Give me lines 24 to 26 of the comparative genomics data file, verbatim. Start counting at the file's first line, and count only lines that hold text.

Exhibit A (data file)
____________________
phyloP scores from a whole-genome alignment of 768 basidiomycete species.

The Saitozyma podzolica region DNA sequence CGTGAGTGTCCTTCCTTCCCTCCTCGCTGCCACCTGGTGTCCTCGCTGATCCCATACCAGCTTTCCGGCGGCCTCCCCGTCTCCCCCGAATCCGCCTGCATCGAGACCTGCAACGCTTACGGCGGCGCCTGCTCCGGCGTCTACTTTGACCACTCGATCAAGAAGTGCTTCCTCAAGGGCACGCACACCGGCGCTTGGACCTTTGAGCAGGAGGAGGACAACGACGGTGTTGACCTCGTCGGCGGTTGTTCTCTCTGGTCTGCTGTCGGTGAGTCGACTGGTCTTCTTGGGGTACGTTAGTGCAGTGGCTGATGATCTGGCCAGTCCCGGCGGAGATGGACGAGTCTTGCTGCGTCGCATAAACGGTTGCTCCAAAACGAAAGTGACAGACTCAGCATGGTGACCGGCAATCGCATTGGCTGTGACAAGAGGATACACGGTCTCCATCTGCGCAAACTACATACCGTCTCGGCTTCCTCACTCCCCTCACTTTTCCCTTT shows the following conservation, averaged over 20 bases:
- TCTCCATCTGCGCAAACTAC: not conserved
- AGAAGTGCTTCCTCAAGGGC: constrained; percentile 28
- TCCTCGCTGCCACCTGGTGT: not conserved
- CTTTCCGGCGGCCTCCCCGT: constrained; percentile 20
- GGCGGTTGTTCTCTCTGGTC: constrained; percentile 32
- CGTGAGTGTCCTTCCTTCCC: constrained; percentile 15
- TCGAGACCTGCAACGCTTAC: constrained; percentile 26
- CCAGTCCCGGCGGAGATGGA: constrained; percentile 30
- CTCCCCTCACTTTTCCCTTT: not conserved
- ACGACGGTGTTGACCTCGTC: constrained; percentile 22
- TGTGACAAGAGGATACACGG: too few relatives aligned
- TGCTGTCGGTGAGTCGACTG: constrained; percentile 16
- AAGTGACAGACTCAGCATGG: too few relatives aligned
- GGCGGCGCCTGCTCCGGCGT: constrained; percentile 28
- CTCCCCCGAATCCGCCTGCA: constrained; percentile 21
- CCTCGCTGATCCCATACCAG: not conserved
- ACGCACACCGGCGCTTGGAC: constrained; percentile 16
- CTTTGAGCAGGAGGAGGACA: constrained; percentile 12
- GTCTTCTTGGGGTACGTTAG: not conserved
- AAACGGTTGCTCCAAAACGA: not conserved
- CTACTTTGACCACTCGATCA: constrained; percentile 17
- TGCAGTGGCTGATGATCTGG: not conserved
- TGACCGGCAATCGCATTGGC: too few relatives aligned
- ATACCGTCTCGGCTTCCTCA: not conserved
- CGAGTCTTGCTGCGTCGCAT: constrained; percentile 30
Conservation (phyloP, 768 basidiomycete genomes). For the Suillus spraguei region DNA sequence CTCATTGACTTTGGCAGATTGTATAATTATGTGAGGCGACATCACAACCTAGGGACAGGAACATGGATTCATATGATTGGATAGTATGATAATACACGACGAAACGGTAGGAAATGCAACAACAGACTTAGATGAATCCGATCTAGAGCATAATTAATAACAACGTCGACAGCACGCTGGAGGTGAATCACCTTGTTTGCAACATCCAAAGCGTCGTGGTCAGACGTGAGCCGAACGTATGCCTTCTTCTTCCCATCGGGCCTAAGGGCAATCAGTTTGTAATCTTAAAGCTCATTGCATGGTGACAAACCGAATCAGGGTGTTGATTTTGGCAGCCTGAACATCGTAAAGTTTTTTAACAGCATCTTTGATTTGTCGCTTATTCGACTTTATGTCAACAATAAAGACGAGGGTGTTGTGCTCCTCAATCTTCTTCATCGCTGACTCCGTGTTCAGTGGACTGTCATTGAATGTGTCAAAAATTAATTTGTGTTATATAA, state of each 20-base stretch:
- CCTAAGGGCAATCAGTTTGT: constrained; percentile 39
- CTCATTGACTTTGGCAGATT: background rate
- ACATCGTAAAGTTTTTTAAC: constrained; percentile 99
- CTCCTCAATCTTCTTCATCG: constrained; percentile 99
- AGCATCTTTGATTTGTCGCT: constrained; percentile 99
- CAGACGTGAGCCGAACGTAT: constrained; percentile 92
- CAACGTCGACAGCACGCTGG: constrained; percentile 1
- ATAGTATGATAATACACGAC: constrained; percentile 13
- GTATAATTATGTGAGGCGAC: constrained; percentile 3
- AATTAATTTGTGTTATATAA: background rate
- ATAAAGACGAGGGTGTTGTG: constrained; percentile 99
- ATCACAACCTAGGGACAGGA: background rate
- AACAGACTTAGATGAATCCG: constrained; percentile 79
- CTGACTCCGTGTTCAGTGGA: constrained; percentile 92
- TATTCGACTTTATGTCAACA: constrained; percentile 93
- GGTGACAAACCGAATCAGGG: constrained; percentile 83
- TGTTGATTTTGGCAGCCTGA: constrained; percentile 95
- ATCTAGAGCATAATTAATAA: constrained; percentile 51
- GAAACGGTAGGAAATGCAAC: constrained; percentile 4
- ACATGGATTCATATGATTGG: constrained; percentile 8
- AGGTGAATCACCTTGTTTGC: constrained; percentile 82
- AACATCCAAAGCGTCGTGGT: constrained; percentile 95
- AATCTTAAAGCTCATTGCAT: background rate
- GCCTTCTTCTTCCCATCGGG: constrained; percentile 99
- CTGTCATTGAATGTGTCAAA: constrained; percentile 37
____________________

- TGCAGTGGCTGATGATCTGG: not conserved
- TGACCGGCAATCGCATTGGC: too few relatives aligned
- ATACCGTCTCGGCTTCCTCA: not conserved